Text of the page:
RECIPE TITLE "Marinated Peruvian Swordfish Brochettes (Anticuchos de Pescado)"
recipe from Fiesta! A Celebration of Latin Hospitality Copyright © 1991 by Felipe Rojas-Lombar
Serves 4 as a light supper, or 8 as an appetizer --- easy
In Peru, the word anticuchorefers to the unbelievably tasty skewers of beef heart--marinated in cumin, garlic, chile, and vinegar--grilled on braziers on most street corners. However, anticuchos are also made with chicken or meaty fish, such as bonito or swordfish.
6 large cloves garlic, chopped
1/2 teaspoon salt
1 teaspoon ground cumin
1 teaspoon sweet mild paprika
1 small dried red chile, crumbled
2 tablespoons fresh lemon juice
1 1/2 tablespoons distilled white vinegar
1 pound boneless 1-inch thick swordfish steaks, cut into 1-inch cubes
1 tablespoon olive oil
2 tablespoons annatto oil (page 376)
1. Soak eight short bamboo skewers in cold water for 1 hour.
2. With a mortar and pestle, pound the garlic and salt to a paste. (Alternatively, you can crush the garlic in a press and stir it into the salt.) Transfer the mixture to a glass bowl and add the cumin, paprika, chile, lemon juice, and vinegar. Add the fish, toss to coat it with the mixture, and marinate for 30 minutes in the refrigerator. Remove the fish from the marinade and shake off the excess. Reserve the marinade.
3. Prepare coals for grilling or preheat the broiler. Thread the fish on the skewers and brush it with the olive oil. Grill until the fish is lightly charred and cooked through, 4 to 5 minutes per side.
4. While the fish is grilling, place the reserved marinade in a small skillet with the annatto oil, and set it over medium heat until it sizzles, about 3 minutes.
5. Remove the fish from the grill, brush with the hot marinade mixture, and serve at once.
|Art of South American Cookery (Hippocrene International Cookbook Series)
"Parts of South America have very similar cookery styles. For example, many countries serve the classic dishes brought from their motherlands: Spain and Portugal. However, the locally available ingredients have naturally influenced and modified the cuisines of the individual countries. Chile, for example, has taken full advantage of its long coastline and superb fisheries to create some delectable seafood preparations. Notable is Chupe de Mariscos, a seafood soup-stew or chowder. Brazil, using the black beans of the country, has as its national dish Feijoada, made with beans and a variety of meats and spices. Argentina, a great meat country, combines meats with fruits and vegetables, resulting in a Carbonada. One of Peru's contributions to the art of good eating is a marvelous chicken-and-pepper dish called Aji de Pollo. Dishes with Salsa de Almendras, almond sauce, are familiar through large parts of South America, but reach a high point of deliciousness in Ecuador, where this sauce is served with shrimp, eggs, and almost anything the chef has available. You will find that cooking the South American way introduces a new type of cuisine into your menu. It offers a scope and excitement that will delight your family and guests." -from the author's Introduction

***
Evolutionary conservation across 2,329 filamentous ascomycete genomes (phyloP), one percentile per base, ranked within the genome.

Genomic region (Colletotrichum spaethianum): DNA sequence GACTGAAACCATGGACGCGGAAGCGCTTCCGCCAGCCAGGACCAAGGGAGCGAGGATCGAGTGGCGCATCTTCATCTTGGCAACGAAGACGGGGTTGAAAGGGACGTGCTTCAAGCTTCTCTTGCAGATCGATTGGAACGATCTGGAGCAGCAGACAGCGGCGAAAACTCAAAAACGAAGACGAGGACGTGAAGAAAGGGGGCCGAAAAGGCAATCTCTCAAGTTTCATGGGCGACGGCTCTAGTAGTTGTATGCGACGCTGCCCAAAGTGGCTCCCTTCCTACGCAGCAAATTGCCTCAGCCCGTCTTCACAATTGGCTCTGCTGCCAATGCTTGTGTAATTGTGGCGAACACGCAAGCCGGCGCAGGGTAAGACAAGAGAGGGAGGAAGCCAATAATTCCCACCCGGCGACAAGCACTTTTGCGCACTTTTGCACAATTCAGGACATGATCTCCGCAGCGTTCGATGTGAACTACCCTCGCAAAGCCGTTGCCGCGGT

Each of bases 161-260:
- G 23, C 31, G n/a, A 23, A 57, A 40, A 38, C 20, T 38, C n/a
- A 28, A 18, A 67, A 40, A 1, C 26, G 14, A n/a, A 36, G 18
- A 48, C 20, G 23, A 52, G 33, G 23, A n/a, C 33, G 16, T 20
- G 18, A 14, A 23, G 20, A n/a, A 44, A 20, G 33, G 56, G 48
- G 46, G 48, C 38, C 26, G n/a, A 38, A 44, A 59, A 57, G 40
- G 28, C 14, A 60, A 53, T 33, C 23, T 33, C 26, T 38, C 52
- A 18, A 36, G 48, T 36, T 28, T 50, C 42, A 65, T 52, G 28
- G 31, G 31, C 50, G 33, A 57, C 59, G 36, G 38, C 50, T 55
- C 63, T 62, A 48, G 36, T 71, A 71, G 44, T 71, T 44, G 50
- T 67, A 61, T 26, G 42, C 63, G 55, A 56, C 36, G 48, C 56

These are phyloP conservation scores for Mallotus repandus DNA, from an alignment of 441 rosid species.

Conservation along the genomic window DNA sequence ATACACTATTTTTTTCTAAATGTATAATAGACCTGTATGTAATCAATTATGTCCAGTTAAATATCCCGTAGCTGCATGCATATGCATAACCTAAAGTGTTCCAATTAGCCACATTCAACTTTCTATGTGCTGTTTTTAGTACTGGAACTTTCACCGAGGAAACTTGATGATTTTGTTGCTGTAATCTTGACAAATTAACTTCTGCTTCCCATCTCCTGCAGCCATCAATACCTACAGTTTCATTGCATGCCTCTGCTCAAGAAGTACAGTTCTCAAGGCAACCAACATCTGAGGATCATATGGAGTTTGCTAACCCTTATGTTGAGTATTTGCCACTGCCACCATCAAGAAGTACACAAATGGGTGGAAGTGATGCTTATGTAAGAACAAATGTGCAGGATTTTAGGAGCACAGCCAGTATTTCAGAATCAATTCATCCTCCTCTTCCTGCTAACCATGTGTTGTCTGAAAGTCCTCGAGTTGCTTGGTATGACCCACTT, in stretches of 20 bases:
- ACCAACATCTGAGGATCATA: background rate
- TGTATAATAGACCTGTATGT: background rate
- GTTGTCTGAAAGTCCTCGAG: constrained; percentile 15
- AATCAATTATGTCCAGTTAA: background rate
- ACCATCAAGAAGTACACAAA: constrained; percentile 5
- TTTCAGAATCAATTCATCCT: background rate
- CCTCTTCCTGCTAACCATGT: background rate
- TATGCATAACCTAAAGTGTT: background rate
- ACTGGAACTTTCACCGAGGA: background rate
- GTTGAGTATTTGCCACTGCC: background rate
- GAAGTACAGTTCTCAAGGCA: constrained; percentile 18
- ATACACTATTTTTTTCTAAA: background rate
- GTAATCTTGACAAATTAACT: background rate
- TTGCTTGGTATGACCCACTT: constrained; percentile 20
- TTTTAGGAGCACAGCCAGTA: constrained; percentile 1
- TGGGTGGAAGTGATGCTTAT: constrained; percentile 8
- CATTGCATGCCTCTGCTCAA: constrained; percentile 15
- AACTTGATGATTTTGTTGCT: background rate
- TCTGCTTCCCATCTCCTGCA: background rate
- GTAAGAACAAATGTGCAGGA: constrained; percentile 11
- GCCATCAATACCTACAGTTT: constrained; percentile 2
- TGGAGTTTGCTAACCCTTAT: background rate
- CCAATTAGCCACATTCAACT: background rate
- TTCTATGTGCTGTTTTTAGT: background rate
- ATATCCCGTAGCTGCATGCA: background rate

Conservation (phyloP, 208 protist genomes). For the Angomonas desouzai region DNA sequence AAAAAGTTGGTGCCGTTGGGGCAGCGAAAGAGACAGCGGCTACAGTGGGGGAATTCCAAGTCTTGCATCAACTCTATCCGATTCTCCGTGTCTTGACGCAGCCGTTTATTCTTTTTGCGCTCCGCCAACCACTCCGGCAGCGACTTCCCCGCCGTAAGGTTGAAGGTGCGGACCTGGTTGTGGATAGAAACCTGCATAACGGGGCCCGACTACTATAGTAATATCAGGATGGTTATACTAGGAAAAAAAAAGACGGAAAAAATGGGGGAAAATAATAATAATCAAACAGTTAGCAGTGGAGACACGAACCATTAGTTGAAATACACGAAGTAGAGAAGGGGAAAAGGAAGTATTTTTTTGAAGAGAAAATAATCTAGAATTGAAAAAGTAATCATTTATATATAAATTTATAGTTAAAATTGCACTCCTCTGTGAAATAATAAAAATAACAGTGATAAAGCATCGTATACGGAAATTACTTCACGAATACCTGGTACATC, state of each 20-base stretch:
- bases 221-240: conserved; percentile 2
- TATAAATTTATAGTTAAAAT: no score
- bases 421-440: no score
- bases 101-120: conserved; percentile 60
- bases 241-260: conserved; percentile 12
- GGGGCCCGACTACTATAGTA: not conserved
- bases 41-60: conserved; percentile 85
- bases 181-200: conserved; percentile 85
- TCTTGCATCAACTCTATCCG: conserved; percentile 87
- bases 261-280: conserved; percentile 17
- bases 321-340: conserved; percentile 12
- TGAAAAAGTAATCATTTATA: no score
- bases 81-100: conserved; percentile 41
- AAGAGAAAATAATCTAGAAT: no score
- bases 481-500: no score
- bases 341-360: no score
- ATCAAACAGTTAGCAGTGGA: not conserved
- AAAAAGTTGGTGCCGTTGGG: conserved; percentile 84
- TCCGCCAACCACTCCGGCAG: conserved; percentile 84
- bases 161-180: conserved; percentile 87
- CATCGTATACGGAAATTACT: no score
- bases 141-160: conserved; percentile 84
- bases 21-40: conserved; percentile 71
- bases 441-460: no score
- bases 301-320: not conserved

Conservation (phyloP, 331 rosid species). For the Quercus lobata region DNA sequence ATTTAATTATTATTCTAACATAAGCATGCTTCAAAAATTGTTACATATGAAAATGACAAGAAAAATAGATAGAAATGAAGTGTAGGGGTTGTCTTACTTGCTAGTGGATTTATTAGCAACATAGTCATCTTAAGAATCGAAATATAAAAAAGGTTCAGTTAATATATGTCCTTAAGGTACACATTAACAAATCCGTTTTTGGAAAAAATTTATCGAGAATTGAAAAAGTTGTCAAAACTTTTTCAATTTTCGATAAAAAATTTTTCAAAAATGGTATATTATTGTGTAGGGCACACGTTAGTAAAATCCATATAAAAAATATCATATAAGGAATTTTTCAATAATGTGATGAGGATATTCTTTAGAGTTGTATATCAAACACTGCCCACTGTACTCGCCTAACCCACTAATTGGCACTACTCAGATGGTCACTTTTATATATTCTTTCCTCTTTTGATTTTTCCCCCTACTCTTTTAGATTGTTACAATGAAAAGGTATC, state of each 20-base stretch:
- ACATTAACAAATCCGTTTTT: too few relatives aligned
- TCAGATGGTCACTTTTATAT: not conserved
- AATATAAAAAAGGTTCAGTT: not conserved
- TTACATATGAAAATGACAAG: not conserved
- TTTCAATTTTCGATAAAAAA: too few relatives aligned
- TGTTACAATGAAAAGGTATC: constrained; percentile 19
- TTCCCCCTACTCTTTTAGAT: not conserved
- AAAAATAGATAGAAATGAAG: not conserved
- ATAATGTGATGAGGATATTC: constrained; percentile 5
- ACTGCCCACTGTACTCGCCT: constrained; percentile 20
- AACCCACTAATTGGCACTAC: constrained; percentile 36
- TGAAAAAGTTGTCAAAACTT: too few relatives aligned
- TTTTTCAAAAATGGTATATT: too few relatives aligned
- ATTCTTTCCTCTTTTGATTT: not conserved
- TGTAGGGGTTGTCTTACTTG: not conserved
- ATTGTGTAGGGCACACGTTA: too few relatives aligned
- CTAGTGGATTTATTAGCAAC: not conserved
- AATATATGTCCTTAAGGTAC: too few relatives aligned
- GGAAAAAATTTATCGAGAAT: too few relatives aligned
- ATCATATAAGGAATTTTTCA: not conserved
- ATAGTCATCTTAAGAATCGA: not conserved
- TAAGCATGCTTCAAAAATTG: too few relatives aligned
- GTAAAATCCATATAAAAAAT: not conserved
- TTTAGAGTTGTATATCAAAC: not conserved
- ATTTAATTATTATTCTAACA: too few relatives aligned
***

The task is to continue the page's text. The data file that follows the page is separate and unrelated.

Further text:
|Art of South American Cooking
As diverse as its history and as varied as the countries that make up the continent, South American cooking combines the agricultural greatness of the pre-Columbian native peoples--responsible for cultivating the potato, tomato, chile pepper, and corn--with the culinary traditions of later arrivals from Spain, Portugal, the west coast of Africa, Italy, and elsewhere to create a delicious cuisine of dimension and depth.
Felipe Rojas-Lombardi presents a spectacular array of both innovative and traditional recipes. He begins each chapter with a discussion of how that particular food fits into the fabric of the meal. The more than 250 recipes include ceviches, escabeches, empanadas, tamales, soups, seafood, poultry, meat, vegetables and grains, and desserts; and finally there is a chapter on such basics as how to prepare eggless mayonnaise and corn beer, and how to clean squid. An enormously talented cook and teacher, Felipe brings North Americans the culinary diversity and great food of the continent to our south. More info